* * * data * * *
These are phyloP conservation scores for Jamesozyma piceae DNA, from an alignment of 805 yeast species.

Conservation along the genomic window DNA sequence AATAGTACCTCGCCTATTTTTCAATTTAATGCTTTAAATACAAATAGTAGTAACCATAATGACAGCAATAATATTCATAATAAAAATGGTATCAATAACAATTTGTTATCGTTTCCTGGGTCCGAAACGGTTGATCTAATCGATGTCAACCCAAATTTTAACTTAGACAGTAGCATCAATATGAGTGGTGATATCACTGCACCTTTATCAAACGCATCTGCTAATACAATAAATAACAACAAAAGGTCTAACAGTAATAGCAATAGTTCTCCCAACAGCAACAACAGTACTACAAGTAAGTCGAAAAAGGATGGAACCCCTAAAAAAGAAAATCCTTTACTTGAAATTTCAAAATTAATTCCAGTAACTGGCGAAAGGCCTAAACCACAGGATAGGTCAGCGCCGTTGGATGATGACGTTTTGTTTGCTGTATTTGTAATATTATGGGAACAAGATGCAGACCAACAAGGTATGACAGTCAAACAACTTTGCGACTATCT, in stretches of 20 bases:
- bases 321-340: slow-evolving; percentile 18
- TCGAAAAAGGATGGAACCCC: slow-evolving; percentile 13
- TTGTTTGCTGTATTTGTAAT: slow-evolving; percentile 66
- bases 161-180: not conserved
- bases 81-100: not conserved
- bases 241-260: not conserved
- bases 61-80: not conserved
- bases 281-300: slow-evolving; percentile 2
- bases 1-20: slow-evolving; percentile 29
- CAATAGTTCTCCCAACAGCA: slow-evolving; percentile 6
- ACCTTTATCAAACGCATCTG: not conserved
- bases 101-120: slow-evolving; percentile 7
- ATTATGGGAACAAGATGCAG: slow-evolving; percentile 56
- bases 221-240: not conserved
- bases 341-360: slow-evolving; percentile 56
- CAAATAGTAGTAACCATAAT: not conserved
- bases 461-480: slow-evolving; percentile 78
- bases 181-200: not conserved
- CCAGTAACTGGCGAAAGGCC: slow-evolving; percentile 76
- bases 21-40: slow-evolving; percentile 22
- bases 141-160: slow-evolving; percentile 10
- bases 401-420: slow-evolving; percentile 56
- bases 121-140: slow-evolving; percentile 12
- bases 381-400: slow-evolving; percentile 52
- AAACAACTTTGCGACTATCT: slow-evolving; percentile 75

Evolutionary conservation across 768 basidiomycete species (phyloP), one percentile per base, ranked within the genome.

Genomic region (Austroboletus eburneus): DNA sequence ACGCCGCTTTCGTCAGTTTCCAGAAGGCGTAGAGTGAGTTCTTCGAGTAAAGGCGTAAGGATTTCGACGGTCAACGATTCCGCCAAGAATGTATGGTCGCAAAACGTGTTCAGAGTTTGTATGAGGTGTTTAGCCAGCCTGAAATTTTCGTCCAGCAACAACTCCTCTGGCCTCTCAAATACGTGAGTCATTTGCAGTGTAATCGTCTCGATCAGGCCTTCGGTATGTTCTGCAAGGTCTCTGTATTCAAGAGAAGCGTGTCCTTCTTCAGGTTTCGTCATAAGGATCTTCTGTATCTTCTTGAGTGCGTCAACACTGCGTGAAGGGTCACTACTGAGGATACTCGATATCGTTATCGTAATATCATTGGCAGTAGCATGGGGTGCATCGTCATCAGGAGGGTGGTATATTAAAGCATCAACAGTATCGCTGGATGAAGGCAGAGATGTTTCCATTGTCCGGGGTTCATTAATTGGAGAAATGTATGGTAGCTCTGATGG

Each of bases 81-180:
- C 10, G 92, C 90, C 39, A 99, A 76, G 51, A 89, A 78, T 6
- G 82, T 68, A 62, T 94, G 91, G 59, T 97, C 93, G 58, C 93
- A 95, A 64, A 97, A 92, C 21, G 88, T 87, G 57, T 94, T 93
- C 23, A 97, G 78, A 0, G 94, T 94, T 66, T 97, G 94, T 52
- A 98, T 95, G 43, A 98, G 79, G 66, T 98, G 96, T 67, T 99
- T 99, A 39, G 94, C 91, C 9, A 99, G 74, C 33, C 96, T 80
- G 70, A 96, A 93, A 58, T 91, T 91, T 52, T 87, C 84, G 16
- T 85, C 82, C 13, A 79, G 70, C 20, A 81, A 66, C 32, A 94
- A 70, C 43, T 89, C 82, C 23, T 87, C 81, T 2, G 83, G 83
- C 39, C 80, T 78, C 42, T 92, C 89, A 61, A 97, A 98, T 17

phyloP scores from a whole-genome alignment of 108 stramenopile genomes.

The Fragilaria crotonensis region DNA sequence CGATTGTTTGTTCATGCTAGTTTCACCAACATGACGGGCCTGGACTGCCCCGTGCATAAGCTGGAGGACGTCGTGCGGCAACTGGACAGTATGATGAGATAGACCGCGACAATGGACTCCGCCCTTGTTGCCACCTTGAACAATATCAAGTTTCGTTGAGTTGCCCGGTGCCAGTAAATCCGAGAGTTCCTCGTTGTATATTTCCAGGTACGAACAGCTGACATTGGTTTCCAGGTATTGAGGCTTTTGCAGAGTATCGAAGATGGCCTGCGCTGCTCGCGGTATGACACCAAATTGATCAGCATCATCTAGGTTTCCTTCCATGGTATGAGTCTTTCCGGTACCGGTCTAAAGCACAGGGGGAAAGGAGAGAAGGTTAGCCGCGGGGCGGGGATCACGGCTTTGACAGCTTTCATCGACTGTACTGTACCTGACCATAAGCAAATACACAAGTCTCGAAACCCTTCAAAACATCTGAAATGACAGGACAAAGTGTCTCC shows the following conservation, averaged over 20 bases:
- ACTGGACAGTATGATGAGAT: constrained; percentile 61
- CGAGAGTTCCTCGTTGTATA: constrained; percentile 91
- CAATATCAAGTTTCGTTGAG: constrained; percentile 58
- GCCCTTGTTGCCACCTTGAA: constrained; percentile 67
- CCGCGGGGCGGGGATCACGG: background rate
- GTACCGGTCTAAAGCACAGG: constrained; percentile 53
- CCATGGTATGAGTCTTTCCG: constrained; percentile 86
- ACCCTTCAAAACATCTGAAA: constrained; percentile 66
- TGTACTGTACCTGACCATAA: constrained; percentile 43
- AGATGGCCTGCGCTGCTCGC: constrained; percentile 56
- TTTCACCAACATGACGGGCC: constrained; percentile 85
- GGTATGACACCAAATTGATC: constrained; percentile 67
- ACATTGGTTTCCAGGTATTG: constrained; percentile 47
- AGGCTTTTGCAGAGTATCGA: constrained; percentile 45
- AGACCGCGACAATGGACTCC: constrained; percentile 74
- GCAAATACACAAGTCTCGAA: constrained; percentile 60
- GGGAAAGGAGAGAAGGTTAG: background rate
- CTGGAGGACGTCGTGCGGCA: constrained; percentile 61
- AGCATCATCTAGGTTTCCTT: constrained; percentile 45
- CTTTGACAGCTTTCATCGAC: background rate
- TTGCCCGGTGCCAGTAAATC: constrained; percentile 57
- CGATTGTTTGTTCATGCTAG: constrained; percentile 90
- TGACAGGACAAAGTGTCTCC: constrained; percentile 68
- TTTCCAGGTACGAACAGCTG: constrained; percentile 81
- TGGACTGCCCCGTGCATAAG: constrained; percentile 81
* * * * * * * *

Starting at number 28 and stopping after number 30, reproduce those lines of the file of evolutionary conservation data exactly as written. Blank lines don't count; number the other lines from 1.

Evolutionary conservation across 768 basidiomycete species (phyloP), one percentile per base, ranked within the genome.

Genomic region (Austroboletus eburneus): DNA sequence ACGCCGCTTTCGTCAGTTTCCAGAAGGCGTAGAGTGAGTTCTTCGAGTAAAGGCGTAAGGATTTCGACGGTCAACGATTCCGCCAAGAATGTATGGTCGCAAAACGTGTTCAGAGTTTGTATGAGGTGTTTAGCCAGCCTGAAATTTTCGTCCAGCAACAACTCCTCTGGCCTCTCAAATACGTGAGTCATTTGCAGTGTAATCGTCTCGATCAGGCCTTCGGTATGTTCTGCAAGGTCTCTGTATTCAAGAGAAGCGTGTCCTTCTTCAGGTTTCGTCATAAGGATCTTCTGTATCTTCTTGAGTGCGTCAACACTGCGTGAAGGGTCACTACTGAGGATACTCGATATCGTTATCGTAATATCATTGGCAGTAGCATGGGGTGCATCGTCATCAGGAGGGTGGTATATTAAAGCATCAACAGTATCGCTGGATGAAGGCAGAGATGTTTCCATTGTCCGGGGTTCATTAATTGGAGAAATGTATGGTAGCTCTGATGG

Each of bases 81-180: